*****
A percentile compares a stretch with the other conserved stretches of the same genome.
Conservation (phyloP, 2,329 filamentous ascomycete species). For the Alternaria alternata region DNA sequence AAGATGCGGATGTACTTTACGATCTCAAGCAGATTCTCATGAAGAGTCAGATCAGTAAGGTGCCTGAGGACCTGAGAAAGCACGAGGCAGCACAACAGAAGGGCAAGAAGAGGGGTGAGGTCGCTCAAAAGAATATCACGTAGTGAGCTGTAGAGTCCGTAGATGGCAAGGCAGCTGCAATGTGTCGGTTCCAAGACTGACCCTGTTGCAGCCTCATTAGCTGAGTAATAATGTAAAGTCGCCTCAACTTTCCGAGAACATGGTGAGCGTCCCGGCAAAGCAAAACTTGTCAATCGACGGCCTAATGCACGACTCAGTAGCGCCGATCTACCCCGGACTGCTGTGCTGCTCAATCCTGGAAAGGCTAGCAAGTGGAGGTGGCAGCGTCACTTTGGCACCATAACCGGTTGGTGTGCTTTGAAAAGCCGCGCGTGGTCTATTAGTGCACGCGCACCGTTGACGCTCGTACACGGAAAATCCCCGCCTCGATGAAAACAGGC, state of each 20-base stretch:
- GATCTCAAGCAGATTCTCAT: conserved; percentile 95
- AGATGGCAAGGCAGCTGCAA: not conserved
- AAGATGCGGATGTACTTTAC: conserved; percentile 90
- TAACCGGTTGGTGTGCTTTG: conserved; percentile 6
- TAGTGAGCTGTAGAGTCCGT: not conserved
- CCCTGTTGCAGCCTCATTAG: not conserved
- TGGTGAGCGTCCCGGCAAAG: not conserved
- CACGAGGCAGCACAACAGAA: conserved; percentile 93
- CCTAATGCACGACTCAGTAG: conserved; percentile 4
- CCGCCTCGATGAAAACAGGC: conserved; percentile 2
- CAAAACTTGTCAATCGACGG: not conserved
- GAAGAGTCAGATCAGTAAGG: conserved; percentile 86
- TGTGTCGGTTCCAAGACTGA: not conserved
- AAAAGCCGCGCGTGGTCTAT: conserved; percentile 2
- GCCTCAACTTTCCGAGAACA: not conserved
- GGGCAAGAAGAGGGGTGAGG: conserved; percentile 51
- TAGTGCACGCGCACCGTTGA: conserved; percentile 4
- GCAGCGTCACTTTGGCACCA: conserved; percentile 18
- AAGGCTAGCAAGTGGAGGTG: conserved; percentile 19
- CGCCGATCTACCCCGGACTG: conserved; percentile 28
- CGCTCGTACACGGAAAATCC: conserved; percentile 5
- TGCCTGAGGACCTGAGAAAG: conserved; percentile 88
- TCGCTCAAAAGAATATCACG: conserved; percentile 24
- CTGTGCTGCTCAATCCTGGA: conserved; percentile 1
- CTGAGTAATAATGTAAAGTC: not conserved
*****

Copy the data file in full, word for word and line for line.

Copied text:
A percentile compares a stretch with the other conserved stretches of the same genome.
Conservation (phyloP, 2,329 filamentous ascomycete species). For the Alternaria alternata region DNA sequence AAGATGCGGATGTACTTTACGATCTCAAGCAGATTCTCATGAAGAGTCAGATCAGTAAGGTGCCTGAGGACCTGAGAAAGCACGAGGCAGCACAACAGAAGGGCAAGAAGAGGGGTGAGGTCGCTCAAAAGAATATCACGTAGTGAGCTGTAGAGTCCGTAGATGGCAAGGCAGCTGCAATGTGTCGGTTCCAAGACTGACCCTGTTGCAGCCTCATTAGCTGAGTAATAATGTAAAGTCGCCTCAACTTTCCGAGAACATGGTGAGCGTCCCGGCAAAGCAAAACTTGTCAATCGACGGCCTAATGCACGACTCAGTAGCGCCGATCTACCCCGGACTGCTGTGCTGCTCAATCCTGGAAAGGCTAGCAAGTGGAGGTGGCAGCGTCACTTTGGCACCATAACCGGTTGGTGTGCTTTGAAAAGCCGCGCGTGGTCTATTAGTGCACGCGCACCGTTGACGCTCGTACACGGAAAATCCCCGCCTCGATGAAAACAGGC, state of each 20-base stretch:
- GATCTCAAGCAGATTCTCAT: conserved; percentile 95
- AGATGGCAAGGCAGCTGCAA: not conserved
- AAGATGCGGATGTACTTTAC: conserved; percentile 90
- TAACCGGTTGGTGTGCTTTG: conserved; percentile 6
- TAGTGAGCTGTAGAGTCCGT: not conserved
- CCCTGTTGCAGCCTCATTAG: not conserved
- TGGTGAGCGTCCCGGCAAAG: not conserved
- CACGAGGCAGCACAACAGAA: conserved; percentile 93
- CCTAATGCACGACTCAGTAG: conserved; percentile 4
- CCGCCTCGATGAAAACAGGC: conserved; percentile 2
- CAAAACTTGTCAATCGACGG: not conserved
- GAAGAGTCAGATCAGTAAGG: conserved; percentile 86
- TGTGTCGGTTCCAAGACTGA: not conserved
- AAAAGCCGCGCGTGGTCTAT: conserved; percentile 2
- GCCTCAACTTTCCGAGAACA: not conserved
- GGGCAAGAAGAGGGGTGAGG: conserved; percentile 51
- TAGTGCACGCGCACCGTTGA: conserved; percentile 4
- GCAGCGTCACTTTGGCACCA: conserved; percentile 18
- AAGGCTAGCAAGTGGAGGTG: conserved; percentile 19
- CGCCGATCTACCCCGGACTG: conserved; percentile 28
- CGCTCGTACACGGAAAATCC: conserved; percentile 5
- TGCCTGAGGACCTGAGAAAG: conserved; percentile 88
- TCGCTCAAAAGAATATCACG: conserved; percentile 24
- CTGTGCTGCTCAATCCTGGA: conserved; percentile 1
- CTGAGTAATAATGTAAAGTC: not conserved